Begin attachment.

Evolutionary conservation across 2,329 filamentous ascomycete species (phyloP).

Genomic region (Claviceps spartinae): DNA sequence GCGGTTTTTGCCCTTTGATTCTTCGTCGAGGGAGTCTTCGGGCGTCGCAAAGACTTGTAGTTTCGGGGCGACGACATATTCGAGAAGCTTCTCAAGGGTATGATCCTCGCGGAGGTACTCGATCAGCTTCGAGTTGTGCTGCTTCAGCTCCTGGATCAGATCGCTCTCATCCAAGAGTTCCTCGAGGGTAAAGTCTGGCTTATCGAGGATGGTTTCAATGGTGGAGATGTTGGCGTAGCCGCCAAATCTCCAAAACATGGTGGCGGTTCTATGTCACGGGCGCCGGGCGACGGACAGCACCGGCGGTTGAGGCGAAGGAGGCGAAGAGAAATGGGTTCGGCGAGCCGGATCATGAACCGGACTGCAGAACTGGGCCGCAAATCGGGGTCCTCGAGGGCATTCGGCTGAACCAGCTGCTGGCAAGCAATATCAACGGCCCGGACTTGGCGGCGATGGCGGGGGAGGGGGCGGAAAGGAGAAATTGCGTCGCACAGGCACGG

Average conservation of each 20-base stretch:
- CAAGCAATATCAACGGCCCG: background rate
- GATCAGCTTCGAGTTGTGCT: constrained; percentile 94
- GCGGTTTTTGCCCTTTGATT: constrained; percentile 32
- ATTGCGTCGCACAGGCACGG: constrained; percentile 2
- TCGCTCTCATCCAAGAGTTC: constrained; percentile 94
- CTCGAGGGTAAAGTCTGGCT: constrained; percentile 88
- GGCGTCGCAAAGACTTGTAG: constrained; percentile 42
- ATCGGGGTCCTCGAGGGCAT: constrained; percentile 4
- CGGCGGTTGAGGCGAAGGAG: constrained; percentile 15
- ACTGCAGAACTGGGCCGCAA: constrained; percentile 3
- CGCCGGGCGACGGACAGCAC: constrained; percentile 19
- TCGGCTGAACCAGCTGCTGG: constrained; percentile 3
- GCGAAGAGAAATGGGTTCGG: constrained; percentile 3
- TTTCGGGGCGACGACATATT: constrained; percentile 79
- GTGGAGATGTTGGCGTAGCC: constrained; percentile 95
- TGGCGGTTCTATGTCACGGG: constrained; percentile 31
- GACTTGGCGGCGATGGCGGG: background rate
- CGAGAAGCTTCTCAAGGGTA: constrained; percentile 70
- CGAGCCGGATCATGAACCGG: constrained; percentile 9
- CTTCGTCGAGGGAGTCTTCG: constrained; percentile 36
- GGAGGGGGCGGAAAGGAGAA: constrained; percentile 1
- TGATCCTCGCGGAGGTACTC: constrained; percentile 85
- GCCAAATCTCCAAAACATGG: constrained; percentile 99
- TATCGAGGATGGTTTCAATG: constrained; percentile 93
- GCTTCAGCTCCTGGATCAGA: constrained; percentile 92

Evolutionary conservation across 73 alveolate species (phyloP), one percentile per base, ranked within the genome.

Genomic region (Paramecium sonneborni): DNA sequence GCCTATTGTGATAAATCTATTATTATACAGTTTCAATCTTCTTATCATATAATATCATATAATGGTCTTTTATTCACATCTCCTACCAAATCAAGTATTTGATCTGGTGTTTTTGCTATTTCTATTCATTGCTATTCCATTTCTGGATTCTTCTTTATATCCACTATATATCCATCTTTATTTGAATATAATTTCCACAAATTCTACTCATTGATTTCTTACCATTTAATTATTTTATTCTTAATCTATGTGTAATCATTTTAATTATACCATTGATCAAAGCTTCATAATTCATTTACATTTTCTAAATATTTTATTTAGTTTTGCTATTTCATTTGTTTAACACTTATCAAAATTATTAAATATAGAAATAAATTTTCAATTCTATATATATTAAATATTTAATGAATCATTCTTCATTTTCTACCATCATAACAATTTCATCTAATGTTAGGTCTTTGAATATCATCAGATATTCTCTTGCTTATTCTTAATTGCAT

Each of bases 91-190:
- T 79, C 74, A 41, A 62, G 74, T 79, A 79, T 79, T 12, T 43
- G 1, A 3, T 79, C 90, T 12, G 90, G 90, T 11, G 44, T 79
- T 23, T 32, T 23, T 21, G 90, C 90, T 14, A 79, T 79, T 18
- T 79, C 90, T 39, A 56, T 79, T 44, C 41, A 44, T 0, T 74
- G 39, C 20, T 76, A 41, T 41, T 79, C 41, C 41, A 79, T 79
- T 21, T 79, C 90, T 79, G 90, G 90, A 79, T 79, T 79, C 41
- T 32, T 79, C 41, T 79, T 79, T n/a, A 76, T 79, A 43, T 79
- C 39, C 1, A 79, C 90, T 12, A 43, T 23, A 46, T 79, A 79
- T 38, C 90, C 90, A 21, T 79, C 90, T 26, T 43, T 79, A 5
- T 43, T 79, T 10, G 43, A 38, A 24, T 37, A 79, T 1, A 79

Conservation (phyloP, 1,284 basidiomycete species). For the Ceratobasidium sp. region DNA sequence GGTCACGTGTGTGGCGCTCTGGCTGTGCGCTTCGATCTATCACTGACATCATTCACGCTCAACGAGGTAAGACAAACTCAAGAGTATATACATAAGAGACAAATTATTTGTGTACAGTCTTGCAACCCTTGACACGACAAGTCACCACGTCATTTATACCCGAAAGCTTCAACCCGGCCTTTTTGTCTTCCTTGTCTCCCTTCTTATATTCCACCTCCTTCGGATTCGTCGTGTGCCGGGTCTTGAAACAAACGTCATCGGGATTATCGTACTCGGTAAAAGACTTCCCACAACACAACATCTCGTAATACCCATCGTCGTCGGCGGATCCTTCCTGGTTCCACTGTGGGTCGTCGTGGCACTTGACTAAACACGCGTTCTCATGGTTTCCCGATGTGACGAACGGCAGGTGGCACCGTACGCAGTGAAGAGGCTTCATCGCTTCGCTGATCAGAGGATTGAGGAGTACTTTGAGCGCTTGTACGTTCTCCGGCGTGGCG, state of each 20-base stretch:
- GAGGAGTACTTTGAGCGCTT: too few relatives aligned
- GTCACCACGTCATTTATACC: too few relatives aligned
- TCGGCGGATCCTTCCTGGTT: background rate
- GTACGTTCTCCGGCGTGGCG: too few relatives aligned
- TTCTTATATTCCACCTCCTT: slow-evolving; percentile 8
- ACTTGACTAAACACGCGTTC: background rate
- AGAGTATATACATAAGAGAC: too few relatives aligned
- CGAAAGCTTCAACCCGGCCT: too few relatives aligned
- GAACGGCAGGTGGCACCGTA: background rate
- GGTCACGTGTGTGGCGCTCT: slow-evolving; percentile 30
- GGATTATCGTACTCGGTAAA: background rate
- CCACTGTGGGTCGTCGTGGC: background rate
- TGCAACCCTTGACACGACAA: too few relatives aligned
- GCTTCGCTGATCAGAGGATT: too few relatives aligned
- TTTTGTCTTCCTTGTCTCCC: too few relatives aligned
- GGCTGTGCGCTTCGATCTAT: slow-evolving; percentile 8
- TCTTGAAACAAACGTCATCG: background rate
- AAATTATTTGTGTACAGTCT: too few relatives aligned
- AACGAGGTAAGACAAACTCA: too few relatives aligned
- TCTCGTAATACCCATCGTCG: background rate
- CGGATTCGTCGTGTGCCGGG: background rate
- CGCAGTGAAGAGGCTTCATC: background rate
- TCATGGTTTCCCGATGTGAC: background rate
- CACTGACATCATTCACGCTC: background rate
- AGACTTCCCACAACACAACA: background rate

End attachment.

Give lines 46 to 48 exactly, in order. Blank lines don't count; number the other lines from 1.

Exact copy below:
- GTACGTTCTCCGGCGTGGCG: too few relatives aligned
- TTCTTATATTCCACCTCCTT: slow-evolving; percentile 8
- ACTTGACTAAACACGCGTTC: background rate